I have nearly finished eight Balearic slingers for Zama which I started very recently and have some Spanish ready to go next. I’ve started re-reading David Anthony Durham’s novel Hannibal Pride of Carthage. I started it a couple of years ago but stopped half way through. Not because it isn’t any good, it is, but I always have about ten books on the go at a time. This is caused by me always starting a new book on a foreign trip (I don’t want to take half read ones in my luggage) and then leaving the others behind. I then forget what happened in the book so sometimes (like in this case) I have to go back to the beginning to start again. It is well over 600 pages, though, but it will keep me focussed on Zama. There are some good battle scenes in it and it had a lot to do with me buying a lot of Ancient Spanish a couple of years ago.

Despite knowing I should be concentrating on Zama I can’t stop buying figures, however, and have just got a unit of Artizan Romano-British, to go up against my Musketeer Early Saxons, which I will try and paint in one go. I was also looking at Phil Hendry’s blog and he has just painted a really nice looking unit of Gripping Beast Knights Templar. I thought they looked so striking that I bunged in an order straight away even though I have no idea what period they are for! At least I do have some painted Perry Turkish horse archers as some sort of vague opposition but given the style of the figures I think that the Musketeer figures will be better opposition. Oh good, two new armies!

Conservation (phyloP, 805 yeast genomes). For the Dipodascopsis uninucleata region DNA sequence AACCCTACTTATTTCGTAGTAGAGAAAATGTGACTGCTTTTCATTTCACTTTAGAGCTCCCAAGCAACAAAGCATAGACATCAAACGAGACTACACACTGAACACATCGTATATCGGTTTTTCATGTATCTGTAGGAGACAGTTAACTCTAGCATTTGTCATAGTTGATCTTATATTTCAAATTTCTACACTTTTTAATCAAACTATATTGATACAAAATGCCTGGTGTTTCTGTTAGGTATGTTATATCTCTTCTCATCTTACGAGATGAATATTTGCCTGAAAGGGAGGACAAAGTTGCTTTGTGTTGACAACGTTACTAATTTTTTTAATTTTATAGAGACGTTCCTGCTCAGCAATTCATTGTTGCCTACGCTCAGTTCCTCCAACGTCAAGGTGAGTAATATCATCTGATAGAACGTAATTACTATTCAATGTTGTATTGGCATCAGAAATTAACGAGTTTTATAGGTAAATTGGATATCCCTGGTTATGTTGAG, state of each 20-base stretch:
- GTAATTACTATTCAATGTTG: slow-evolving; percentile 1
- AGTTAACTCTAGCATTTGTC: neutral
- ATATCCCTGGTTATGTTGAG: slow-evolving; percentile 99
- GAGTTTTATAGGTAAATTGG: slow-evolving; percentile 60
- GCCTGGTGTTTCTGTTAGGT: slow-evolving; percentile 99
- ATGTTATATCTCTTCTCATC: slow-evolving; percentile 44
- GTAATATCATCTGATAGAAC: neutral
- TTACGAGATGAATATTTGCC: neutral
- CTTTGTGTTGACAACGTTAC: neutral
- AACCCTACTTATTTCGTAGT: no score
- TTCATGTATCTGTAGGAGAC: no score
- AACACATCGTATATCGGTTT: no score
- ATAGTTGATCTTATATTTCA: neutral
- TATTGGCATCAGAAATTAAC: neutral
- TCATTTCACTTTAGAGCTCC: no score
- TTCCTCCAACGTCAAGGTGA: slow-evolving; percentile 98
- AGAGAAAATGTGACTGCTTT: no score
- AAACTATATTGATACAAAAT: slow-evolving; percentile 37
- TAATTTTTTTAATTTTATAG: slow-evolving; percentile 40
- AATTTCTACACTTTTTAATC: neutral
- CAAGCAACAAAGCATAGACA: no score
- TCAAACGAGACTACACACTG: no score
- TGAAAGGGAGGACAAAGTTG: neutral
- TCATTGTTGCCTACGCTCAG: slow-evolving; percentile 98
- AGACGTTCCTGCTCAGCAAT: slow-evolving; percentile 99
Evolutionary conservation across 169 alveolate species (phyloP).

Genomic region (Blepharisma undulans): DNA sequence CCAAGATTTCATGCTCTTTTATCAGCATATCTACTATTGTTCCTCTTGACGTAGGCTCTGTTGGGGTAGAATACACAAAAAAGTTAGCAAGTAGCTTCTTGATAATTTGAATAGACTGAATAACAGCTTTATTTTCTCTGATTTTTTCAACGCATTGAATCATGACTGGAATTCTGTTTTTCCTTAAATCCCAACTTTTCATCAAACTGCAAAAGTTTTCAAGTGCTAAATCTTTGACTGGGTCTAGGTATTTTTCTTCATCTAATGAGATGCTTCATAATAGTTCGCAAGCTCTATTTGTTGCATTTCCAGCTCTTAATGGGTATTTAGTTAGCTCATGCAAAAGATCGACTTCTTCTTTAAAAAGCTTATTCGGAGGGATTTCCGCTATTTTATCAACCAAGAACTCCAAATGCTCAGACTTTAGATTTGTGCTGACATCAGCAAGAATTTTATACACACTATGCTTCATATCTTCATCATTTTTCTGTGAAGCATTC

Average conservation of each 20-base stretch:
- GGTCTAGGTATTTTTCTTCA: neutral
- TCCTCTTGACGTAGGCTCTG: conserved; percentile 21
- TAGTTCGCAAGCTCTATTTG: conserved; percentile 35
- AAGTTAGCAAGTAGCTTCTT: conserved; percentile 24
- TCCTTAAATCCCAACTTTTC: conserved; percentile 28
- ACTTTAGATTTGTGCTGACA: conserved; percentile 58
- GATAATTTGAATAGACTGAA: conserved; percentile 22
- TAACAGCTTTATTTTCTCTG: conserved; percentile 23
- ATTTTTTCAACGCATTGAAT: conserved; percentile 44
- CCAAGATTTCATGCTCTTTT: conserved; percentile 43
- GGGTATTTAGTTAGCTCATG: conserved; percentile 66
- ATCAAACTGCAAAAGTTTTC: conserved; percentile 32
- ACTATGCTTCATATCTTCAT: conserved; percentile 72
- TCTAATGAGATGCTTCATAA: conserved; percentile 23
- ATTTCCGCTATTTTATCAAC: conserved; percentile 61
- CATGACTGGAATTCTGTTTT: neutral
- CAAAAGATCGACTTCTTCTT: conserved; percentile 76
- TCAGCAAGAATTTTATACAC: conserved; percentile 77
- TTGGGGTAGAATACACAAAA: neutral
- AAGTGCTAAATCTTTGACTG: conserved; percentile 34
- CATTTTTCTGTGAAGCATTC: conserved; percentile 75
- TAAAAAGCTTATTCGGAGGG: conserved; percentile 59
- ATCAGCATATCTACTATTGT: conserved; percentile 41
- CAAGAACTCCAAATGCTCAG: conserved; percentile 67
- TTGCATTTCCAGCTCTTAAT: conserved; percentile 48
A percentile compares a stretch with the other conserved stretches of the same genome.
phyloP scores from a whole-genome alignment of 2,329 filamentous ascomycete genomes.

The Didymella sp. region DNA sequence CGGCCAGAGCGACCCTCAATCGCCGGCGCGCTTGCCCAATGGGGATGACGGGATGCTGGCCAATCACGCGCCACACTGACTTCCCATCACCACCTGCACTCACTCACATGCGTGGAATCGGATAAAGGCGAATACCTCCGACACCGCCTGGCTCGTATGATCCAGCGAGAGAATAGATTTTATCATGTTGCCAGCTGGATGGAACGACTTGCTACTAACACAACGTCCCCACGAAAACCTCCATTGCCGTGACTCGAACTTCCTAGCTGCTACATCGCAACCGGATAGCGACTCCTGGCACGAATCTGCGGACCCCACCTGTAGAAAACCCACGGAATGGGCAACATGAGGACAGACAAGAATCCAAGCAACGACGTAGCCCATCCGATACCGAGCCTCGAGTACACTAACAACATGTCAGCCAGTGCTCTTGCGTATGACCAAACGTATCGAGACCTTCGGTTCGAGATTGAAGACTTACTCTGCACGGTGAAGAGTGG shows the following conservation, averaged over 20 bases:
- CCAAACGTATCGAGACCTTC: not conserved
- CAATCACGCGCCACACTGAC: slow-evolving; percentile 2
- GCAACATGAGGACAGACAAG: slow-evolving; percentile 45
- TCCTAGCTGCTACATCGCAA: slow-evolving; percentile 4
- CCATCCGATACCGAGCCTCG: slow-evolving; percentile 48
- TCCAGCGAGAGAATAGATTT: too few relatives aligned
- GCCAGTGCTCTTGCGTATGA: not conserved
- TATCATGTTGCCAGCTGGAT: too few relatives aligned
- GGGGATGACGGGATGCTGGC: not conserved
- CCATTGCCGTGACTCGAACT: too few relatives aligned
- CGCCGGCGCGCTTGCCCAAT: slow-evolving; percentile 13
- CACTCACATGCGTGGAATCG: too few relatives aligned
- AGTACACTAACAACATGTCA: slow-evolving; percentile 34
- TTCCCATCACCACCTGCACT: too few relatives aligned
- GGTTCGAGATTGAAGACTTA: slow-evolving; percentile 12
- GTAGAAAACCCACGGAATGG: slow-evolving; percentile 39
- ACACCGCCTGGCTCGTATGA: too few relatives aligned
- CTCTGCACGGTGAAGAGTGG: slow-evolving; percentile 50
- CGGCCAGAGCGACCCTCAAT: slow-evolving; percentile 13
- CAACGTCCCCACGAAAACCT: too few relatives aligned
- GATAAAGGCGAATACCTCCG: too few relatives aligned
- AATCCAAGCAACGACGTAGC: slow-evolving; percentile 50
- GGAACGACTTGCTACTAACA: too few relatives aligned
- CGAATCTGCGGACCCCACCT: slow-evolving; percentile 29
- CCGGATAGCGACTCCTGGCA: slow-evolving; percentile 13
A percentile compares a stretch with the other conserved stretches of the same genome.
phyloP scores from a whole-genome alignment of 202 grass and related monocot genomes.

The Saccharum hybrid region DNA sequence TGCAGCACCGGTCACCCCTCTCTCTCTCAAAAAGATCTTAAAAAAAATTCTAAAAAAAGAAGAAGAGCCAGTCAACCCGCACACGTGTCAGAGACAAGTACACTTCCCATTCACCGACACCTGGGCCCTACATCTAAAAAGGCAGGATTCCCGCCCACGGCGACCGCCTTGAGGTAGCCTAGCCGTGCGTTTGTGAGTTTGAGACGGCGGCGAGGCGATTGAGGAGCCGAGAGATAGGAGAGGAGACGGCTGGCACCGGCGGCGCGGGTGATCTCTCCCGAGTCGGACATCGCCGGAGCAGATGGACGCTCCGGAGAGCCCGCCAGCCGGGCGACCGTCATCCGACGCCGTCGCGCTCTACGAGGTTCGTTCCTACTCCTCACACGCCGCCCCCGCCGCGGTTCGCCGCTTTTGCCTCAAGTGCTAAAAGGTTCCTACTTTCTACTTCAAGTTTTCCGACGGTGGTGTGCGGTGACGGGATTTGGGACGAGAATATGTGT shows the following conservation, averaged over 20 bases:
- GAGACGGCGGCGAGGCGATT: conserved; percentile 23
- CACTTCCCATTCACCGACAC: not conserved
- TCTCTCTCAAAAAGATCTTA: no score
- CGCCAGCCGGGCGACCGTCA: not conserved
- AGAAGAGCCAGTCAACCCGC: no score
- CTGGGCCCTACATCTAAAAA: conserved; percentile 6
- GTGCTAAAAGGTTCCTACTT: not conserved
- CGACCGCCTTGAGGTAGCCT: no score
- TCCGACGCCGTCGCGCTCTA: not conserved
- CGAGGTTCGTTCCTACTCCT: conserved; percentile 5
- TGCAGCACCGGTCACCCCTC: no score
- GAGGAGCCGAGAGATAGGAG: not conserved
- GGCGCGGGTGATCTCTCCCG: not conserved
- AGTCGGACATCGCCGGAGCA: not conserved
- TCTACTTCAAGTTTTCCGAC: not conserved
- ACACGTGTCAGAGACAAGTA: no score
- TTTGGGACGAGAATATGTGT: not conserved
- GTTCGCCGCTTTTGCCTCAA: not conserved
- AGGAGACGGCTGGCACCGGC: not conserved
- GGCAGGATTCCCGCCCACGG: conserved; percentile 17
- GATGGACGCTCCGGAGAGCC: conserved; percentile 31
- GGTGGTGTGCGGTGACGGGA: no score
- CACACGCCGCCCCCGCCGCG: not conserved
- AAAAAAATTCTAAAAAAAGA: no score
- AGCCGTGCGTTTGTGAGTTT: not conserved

I’m also reading Ian Gale’s Four Days in June at the moment which started a bit slowly but now I have reached the fighting at Hougoumont it has really got going. I have a great desire to obtain a 28mm scaled Hougoumont. I wonder if anyone makes one? Maybee I could commission one from Grand Manner. I still have some Waterloo Perry British and French on the workbench and will keep doing odd bits to them as I concentrate on the Sudan and Zama (in theory).

I’m off to the JW Waterhouse exhibition at the Royal Academy tonight so at least that won’t get me onto any new periods. But then again, I did buy all those Foundry Nymphs a few years ago! I’m hoping that they will have Hylas and the Nymphs on display. I had a red-headed girl in my Roman Law tutor group in my first week at college who loved this painting (she looked just like one of the aforesaid nymphs, it has to be said) and I bought her a poster of it at Athena. This proved to be an excellent investment as she insisted that I draw some pictures (I had a place at art school but decided to do law instead) of her as a naked nymph. The Waterhouse pictures will bring back some very torrid memories!